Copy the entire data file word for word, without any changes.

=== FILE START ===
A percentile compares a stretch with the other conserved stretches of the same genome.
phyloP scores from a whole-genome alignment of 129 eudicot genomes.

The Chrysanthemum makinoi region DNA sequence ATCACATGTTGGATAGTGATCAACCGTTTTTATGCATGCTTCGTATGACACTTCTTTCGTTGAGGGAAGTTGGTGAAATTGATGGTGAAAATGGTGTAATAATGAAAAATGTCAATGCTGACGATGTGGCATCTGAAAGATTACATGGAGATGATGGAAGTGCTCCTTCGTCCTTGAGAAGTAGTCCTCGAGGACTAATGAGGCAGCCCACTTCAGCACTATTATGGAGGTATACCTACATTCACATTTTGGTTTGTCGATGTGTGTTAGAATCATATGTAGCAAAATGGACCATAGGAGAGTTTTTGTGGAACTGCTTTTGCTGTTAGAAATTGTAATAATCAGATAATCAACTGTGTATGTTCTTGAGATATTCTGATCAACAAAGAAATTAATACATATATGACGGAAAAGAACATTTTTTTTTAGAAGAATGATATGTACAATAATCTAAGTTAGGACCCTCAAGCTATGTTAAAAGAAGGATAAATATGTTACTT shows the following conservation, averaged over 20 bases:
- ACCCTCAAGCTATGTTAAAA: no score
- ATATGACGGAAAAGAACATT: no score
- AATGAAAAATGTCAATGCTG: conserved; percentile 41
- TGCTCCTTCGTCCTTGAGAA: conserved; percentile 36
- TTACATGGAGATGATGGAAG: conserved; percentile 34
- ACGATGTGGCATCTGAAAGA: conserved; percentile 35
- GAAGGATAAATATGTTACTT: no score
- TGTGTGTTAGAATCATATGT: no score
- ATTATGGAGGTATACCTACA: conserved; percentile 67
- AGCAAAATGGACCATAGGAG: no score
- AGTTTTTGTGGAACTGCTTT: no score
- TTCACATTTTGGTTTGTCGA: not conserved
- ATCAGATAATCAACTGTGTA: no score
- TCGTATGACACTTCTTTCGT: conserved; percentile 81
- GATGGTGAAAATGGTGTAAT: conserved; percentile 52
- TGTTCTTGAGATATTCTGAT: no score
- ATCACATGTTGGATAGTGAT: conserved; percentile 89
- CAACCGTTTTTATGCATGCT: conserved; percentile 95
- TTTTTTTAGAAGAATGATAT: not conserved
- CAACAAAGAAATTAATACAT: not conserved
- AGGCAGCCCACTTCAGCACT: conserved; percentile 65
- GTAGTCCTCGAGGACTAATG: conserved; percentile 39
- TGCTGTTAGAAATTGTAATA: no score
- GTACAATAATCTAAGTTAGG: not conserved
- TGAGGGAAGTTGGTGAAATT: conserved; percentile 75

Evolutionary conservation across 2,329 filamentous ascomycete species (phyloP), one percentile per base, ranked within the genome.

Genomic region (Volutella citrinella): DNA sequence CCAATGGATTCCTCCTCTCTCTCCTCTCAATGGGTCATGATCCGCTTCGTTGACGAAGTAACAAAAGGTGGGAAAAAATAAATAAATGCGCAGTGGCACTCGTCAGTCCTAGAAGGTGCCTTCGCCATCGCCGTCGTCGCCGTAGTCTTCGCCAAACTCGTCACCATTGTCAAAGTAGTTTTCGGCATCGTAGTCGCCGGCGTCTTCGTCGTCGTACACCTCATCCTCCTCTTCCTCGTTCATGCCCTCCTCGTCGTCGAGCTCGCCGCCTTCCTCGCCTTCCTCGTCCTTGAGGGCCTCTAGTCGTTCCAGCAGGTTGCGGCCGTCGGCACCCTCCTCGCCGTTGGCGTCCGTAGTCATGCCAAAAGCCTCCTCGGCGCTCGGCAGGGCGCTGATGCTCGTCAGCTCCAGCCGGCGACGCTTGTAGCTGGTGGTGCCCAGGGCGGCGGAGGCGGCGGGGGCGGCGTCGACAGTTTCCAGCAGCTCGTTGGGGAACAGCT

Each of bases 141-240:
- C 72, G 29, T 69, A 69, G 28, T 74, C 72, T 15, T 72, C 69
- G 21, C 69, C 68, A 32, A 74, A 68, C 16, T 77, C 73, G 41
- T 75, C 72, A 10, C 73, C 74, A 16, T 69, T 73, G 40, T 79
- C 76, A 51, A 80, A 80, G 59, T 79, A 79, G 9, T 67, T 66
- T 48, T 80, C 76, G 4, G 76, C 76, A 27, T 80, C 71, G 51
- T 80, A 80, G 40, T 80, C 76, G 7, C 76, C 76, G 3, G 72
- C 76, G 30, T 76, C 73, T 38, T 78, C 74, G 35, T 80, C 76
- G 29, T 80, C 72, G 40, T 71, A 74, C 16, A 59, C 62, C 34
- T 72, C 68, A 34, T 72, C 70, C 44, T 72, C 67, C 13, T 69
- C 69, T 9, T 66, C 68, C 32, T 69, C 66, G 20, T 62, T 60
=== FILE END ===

A percentile compares a stretch with the other conserved stretches of the same genome.
phyloP scores from a whole-genome alignment of 129 eudicot genomes.

The Chrysanthemum makinoi region DNA sequence ATCACATGTTGGATAGTGATCAACCGTTTTTATGCATGCTTCGTATGACACTTCTTTCGTTGAGGGAAGTTGGTGAAATTGATGGTGAAAATGGTGTAATAATGAAAAATGTCAATGCTGACGATGTGGCATCTGAAAGATTACATGGAGATGATGGAAGTGCTCCTTCGTCCTTGAGAAGTAGTCCTCGAGGACTAATGAGGCAGCCCACTTCAGCACTATTATGGAGGTATACCTACATTCACATTTTGGTTTGTCGATGTGTGTTAGAATCATATGTAGCAAAATGGACCATAGGAGAGTTTTTGTGGAACTGCTTTTGCTGTTAGAAATTGTAATAATCAGATAATCAACTGTGTATGTTCTTGAGATATTCTGATCAACAAAGAAATTAATACATATATGACGGAAAAGAACATTTTTTTTTAGAAGAATGATATGTACAATAATCTAAGTTAGGACCCTCAAGCTATGTTAAAAGAAGGATAAATATGTTACTT shows the following conservation, averaged over 20 bases:
- ACCCTCAAGCTATGTTAAAA: no score
- ATATGACGGAAAAGAACATT: no score
- AATGAAAAATGTCAATGCTG: conserved; percentile 41
- TGCTCCTTCGTCCTTGAGAA: conserved; percentile 36
- TTACATGGAGATGATGGAAG: conserved; percentile 34
- ACGATGTGGCATCTGAAAGA: conserved; percentile 35
- GAAGGATAAATATGTTACTT: no score
- TGTGTGTTAGAATCATATGT: no score
- ATTATGGAGGTATACCTACA: conserved; percentile 67
- AGCAAAATGGACCATAGGAG: no score
- AGTTTTTGTGGAACTGCTTT: no score
- TTCACATTTTGGTTTGTCGA: not conserved
- ATCAGATAATCAACTGTGTA: no score
- TCGTATGACACTTCTTTCGT: conserved; percentile 81
- GATGGTGAAAATGGTGTAAT: conserved; percentile 52
- TGTTCTTGAGATATTCTGAT: no score
- ATCACATGTTGGATAGTGAT: conserved; percentile 89
- CAACCGTTTTTATGCATGCT: conserved; percentile 95
- TTTTTTTAGAAGAATGATAT: not conserved
- CAACAAAGAAATTAATACAT: not conserved
- AGGCAGCCCACTTCAGCACT: conserved; percentile 65
- GTAGTCCTCGAGGACTAATG: conserved; percentile 39
- TGCTGTTAGAAATTGTAATA: no score
- GTACAATAATCTAAGTTAGG: not conserved
- TGAGGGAAGTTGGTGAAATT: conserved; percentile 75

Evolutionary conservation across 2,329 filamentous ascomycete species (phyloP), one percentile per base, ranked within the genome.

Genomic region (Volutella citrinella): DNA sequence CCAATGGATTCCTCCTCTCTCTCCTCTCAATGGGTCATGATCCGCTTCGTTGACGAAGTAACAAAAGGTGGGAAAAAATAAATAAATGCGCAGTGGCACTCGTCAGTCCTAGAAGGTGCCTTCGCCATCGCCGTCGTCGCCGTAGTCTTCGCCAAACTCGTCACCATTGTCAAAGTAGTTTTCGGCATCGTAGTCGCCGGCGTCTTCGTCGTCGTACACCTCATCCTCCTCTTCCTCGTTCATGCCCTCCTCGTCGTCGAGCTCGCCGCCTTCCTCGCCTTCCTCGTCCTTGAGGGCCTCTAGTCGTTCCAGCAGGTTGCGGCCGTCGGCACCCTCCTCGCCGTTGGCGTCCGTAGTCATGCCAAAAGCCTCCTCGGCGCTCGGCAGGGCGCTGATGCTCGTCAGCTCCAGCCGGCGACGCTTGTAGCTGGTGGTGCCCAGGGCGGCGGAGGCGGCGGGGGCGGCGTCGACAGTTTCCAGCAGCTCGTTGGGGAACAGCT

Each of bases 141-240:
- C 72, G 29, T 69, A 69, G 28, T 74, C 72, T 15, T 72, C 69
- G 21, C 69, C 68, A 32, A 74, A 68, C 16, T 77, C 73, G 41
- T 75, C 72, A 10, C 73, C 74, A 16, T 69, T 73, G 40, T 79
- C 76, A 51, A 80, A 80, G 59, T 79, A 79, G 9, T 67, T 66
- T 48, T 80, C 76, G 4, G 76, C 76, A 27, T 80, C 71, G 51
- T 80, A 80, G 40, T 80, C 76, G 7, C 76, C 76, G 3, G 72
- C 76, G 30, T 76, C 73, T 38, T 78, C 74, G 35, T 80, C 76
- G 29, T 80, C 72, G 40, T 71, A 74, C 16, A 59, C 62, C 34
- T 72, C 68, A 34, T 72, C 70, C 44, T 72, C 67, C 13, T 69
- C 69, T 9, T 66, C 68, C 32, T 69, C 66, G 20, T 62, T 60